Of all the home players at Royal Portrush this week, only one of them was actually born and brought up in the town, and if he hadn’t qualified for the event, he’d have had to go somewhere – anywhere – else.
“I had an RNLI charity fundraiser Monday morning, I had committed to that,” said Graeme McDowell. “My mum had arranged that one, that’s one of those you can’t say no to.
“And then I had a couple other small commitments early in the week. And my plan (if he hadn’t qualified) was to do those and get out of here, because I couldn’t stand to be here, it would be too painful, too bittersweet.
“It would be too tough to watch the guys go out there and compete on this place where I kind of learned the game.”
McDowell felt “amazingly proud” of his home town for finally winning back the Open, but it coincided with a dip in his personal form and it wasn’t until the Canadian Open last month that he finally secured a qualifying place.
There were even suggestions that McDowell, as a former major champion having a major championship in his home town, should get a special exemption, but the R&A don’t tend to do those. In the end, he rendered that meaningless and gets the chance to represent Rathmore, the artisan club that shares the links with Royal Portrush.
“I think you get more of an idea for the size and the infrastructure that goes with this tournament when it’s happening in your home town,” he said. “You see just how how the whole country, how the whole island is benefiting.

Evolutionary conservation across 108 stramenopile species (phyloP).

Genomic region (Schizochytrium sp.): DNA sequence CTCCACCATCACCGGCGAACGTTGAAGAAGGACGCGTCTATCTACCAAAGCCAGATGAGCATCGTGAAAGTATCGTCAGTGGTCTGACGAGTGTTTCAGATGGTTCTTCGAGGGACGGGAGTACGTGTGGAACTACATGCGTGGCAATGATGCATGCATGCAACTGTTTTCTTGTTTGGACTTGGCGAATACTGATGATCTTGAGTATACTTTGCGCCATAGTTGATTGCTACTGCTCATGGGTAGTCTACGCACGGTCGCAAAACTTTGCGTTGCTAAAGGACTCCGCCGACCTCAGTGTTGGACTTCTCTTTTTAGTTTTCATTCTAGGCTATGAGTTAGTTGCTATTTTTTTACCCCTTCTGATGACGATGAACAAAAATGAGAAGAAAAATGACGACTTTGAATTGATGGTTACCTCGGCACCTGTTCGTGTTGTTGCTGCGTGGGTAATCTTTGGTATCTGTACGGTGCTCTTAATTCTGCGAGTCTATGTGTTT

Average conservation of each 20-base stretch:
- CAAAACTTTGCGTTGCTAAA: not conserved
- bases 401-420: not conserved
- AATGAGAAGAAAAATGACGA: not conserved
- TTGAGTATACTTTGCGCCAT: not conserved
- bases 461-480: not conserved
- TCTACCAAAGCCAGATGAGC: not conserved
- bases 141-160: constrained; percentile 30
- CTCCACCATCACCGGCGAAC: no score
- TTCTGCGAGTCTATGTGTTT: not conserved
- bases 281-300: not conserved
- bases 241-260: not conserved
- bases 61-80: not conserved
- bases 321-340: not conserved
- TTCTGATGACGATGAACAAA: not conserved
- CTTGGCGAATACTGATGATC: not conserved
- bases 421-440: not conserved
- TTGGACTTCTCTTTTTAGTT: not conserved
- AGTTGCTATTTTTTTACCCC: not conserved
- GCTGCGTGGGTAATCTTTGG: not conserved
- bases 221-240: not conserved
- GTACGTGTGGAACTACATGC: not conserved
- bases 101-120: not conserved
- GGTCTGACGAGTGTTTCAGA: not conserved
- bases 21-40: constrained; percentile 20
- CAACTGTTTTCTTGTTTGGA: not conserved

“I’ve never seen the town look so great. I expected a great welcome. I didn’t really expect the buzz from the fans and just how genuinely happy and proud and excited they are to have this great golf tournament in this part of the world.”
McDowell said the badgering of the R&A to get the Open back to Portrush started “as a kind of joke” between him, Darren Clarke, Rory McIlroy and the former R&A chief executive, Peter Dawson.
“The ball really started to get rolling was when Padraig (Harrington) won his three majors and then I won and Rory and Darren picked up a major each, as well, and the jokes turned kind of serious.
“Then there was the Irish Open in 2012 when we broke the European Tour attendance record. I think The R&A couldn’t ignore the fact that this could be a commercial success. The jokes became very serious. It was like, We can do this, we can pull it off.
“It was amazing to play a small part in that thing. It’s been a great journey and I think we’re going to have an extremely successful week. And fingers crossed, we’ll be back pretty soon.”
And he’s just relieved and thrilled to be here to play in it.
“Middle of last season, I had that conversation with myself, I said, `Hey, if you continue to play the way you’re playing, this game is going to be gone a hell of a lot quicker than you thought it was going to be gone’.
“I think coming to that realisation helped me because it made me start to embrace the challenge a little bit more, enjoy the time I have left out here. I started to kind of get less frustrated and start to enjoy the act of trying to pull myself out of the hole I dug for myself.
“And it’s weird, the fog started to lift a little bit. It was amazing getting that job done in Canada.
“I certainly didn’t want to come home to the Irish and Scottish Open with that weight on my shoulders, trying to get into this tournament. It would have been tough.
“But now we’ll never know (if he’d been able to stand being in Portrush and not playing). I’m looking forward to getting my heads down and hopefully being competitive.”